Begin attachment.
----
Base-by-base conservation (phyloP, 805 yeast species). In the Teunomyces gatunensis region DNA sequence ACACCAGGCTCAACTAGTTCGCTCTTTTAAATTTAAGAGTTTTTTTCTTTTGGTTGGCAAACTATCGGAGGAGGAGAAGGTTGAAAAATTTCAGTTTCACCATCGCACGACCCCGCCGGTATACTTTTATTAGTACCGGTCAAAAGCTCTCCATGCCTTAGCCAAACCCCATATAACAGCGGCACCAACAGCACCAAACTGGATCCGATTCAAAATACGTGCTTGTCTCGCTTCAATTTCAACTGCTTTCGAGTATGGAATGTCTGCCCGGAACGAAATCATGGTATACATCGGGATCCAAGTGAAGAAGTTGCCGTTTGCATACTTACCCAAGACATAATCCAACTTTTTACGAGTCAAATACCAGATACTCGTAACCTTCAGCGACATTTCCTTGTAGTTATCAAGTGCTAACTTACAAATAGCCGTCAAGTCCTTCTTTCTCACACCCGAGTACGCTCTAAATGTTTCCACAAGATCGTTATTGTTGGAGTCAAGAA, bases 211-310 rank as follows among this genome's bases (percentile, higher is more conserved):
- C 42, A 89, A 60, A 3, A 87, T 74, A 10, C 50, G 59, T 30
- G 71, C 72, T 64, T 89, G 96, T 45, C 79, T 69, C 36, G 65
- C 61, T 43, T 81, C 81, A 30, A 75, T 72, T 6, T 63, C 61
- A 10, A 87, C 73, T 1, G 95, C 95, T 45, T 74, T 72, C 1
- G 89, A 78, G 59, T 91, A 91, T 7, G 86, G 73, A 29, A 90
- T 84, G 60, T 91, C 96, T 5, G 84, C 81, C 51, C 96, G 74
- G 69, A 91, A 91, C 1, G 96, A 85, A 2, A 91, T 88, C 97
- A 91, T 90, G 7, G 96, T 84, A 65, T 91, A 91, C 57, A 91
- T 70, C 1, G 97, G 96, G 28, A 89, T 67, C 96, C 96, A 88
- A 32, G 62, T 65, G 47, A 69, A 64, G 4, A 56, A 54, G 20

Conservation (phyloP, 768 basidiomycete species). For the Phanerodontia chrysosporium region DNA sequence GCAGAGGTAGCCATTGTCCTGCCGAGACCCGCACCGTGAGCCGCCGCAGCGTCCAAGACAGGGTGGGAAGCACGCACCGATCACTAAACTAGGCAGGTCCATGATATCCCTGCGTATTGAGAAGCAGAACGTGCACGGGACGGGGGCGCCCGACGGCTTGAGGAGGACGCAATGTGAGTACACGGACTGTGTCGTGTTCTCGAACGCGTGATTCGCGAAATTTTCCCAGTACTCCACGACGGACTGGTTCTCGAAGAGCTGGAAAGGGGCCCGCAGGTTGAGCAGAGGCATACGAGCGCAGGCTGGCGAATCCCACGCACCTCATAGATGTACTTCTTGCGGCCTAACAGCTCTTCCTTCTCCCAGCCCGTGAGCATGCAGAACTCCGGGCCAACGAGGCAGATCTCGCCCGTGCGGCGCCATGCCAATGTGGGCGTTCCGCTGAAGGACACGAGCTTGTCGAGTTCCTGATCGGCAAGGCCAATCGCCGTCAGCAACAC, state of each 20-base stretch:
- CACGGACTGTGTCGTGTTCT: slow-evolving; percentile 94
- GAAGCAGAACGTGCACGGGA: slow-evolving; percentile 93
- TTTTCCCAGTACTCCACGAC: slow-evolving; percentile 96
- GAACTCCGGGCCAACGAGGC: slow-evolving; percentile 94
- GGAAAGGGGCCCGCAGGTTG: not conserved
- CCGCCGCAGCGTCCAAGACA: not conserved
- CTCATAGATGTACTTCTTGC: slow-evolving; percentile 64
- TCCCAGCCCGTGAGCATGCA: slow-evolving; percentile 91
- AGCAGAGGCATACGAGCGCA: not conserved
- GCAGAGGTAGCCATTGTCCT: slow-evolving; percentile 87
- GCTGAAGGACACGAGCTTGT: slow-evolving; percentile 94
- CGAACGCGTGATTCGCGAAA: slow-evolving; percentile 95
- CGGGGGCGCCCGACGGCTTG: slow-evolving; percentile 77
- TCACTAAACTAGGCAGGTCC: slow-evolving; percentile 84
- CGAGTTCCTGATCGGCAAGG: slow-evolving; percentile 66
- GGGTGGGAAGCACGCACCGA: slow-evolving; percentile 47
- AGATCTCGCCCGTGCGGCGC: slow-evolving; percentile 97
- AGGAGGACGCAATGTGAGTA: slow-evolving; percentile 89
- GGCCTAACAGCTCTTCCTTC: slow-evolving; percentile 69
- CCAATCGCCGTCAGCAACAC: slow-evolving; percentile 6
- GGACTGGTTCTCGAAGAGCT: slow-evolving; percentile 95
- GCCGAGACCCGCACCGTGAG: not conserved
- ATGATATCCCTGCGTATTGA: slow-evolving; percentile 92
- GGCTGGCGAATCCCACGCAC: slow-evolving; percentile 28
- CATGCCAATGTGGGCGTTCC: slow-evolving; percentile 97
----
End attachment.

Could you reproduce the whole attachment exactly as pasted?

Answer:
Base-by-base conservation (phyloP, 805 yeast species). In the Teunomyces gatunensis region DNA sequence ACACCAGGCTCAACTAGTTCGCTCTTTTAAATTTAAGAGTTTTTTTCTTTTGGTTGGCAAACTATCGGAGGAGGAGAAGGTTGAAAAATTTCAGTTTCACCATCGCACGACCCCGCCGGTATACTTTTATTAGTACCGGTCAAAAGCTCTCCATGCCTTAGCCAAACCCCATATAACAGCGGCACCAACAGCACCAAACTGGATCCGATTCAAAATACGTGCTTGTCTCGCTTCAATTTCAACTGCTTTCGAGTATGGAATGTCTGCCCGGAACGAAATCATGGTATACATCGGGATCCAAGTGAAGAAGTTGCCGTTTGCATACTTACCCAAGACATAATCCAACTTTTTACGAGTCAAATACCAGATACTCGTAACCTTCAGCGACATTTCCTTGTAGTTATCAAGTGCTAACTTACAAATAGCCGTCAAGTCCTTCTTTCTCACACCCGAGTACGCTCTAAATGTTTCCACAAGATCGTTATTGTTGGAGTCAAGAA, bases 211-310 rank as follows among this genome's bases (percentile, higher is more conserved):
- C 42, A 89, A 60, A 3, A 87, T 74, A 10, C 50, G 59, T 30
- G 71, C 72, T 64, T 89, G 96, T 45, C 79, T 69, C 36, G 65
- C 61, T 43, T 81, C 81, A 30, A 75, T 72, T 6, T 63, C 61
- A 10, A 87, C 73, T 1, G 95, C 95, T 45, T 74, T 72, C 1
- G 89, A 78, G 59, T 91, A 91, T 7, G 86, G 73, A 29, A 90
- T 84, G 60, T 91, C 96, T 5, G 84, C 81, C 51, C 96, G 74
- G 69, A 91, A 91, C 1, G 96, A 85, A 2, A 91, T 88, C 97
- A 91, T 90, G 7, G 96, T 84, A 65, T 91, A 91, C 57, A 91
- T 70, C 1, G 97, G 96, G 28, A 89, T 67, C 96, C 96, A 88
- A 32, G 62, T 65, G 47, A 69, A 64, G 4, A 56, A 54, G 20

Conservation (phyloP, 768 basidiomycete species). For the Phanerodontia chrysosporium region DNA sequence GCAGAGGTAGCCATTGTCCTGCCGAGACCCGCACCGTGAGCCGCCGCAGCGTCCAAGACAGGGTGGGAAGCACGCACCGATCACTAAACTAGGCAGGTCCATGATATCCCTGCGTATTGAGAAGCAGAACGTGCACGGGACGGGGGCGCCCGACGGCTTGAGGAGGACGCAATGTGAGTACACGGACTGTGTCGTGTTCTCGAACGCGTGATTCGCGAAATTTTCCCAGTACTCCACGACGGACTGGTTCTCGAAGAGCTGGAAAGGGGCCCGCAGGTTGAGCAGAGGCATACGAGCGCAGGCTGGCGAATCCCACGCACCTCATAGATGTACTTCTTGCGGCCTAACAGCTCTTCCTTCTCCCAGCCCGTGAGCATGCAGAACTCCGGGCCAACGAGGCAGATCTCGCCCGTGCGGCGCCATGCCAATGTGGGCGTTCCGCTGAAGGACACGAGCTTGTCGAGTTCCTGATCGGCAAGGCCAATCGCCGTCAGCAACAC, state of each 20-base stretch:
- CACGGACTGTGTCGTGTTCT: slow-evolving; percentile 94
- GAAGCAGAACGTGCACGGGA: slow-evolving; percentile 93
- TTTTCCCAGTACTCCACGAC: slow-evolving; percentile 96
- GAACTCCGGGCCAACGAGGC: slow-evolving; percentile 94
- GGAAAGGGGCCCGCAGGTTG: not conserved
- CCGCCGCAGCGTCCAAGACA: not conserved
- CTCATAGATGTACTTCTTGC: slow-evolving; percentile 64
- TCCCAGCCCGTGAGCATGCA: slow-evolving; percentile 91
- AGCAGAGGCATACGAGCGCA: not conserved
- GCAGAGGTAGCCATTGTCCT: slow-evolving; percentile 87
- GCTGAAGGACACGAGCTTGT: slow-evolving; percentile 94
- CGAACGCGTGATTCGCGAAA: slow-evolving; percentile 95
- CGGGGGCGCCCGACGGCTTG: slow-evolving; percentile 77
- TCACTAAACTAGGCAGGTCC: slow-evolving; percentile 84
- CGAGTTCCTGATCGGCAAGG: slow-evolving; percentile 66
- GGGTGGGAAGCACGCACCGA: slow-evolving; percentile 47
- AGATCTCGCCCGTGCGGCGC: slow-evolving; percentile 97
- AGGAGGACGCAATGTGAGTA: slow-evolving; percentile 89
- GGCCTAACAGCTCTTCCTTC: slow-evolving; percentile 69
- CCAATCGCCGTCAGCAACAC: slow-evolving; percentile 6
- GGACTGGTTCTCGAAGAGCT: slow-evolving; percentile 95
- GCCGAGACCCGCACCGTGAG: not conserved
- ATGATATCCCTGCGTATTGA: slow-evolving; percentile 92
- GGCTGGCGAATCCCACGCAC: slow-evolving; percentile 28
- CATGCCAATGTGGGCGTTCC: slow-evolving; percentile 97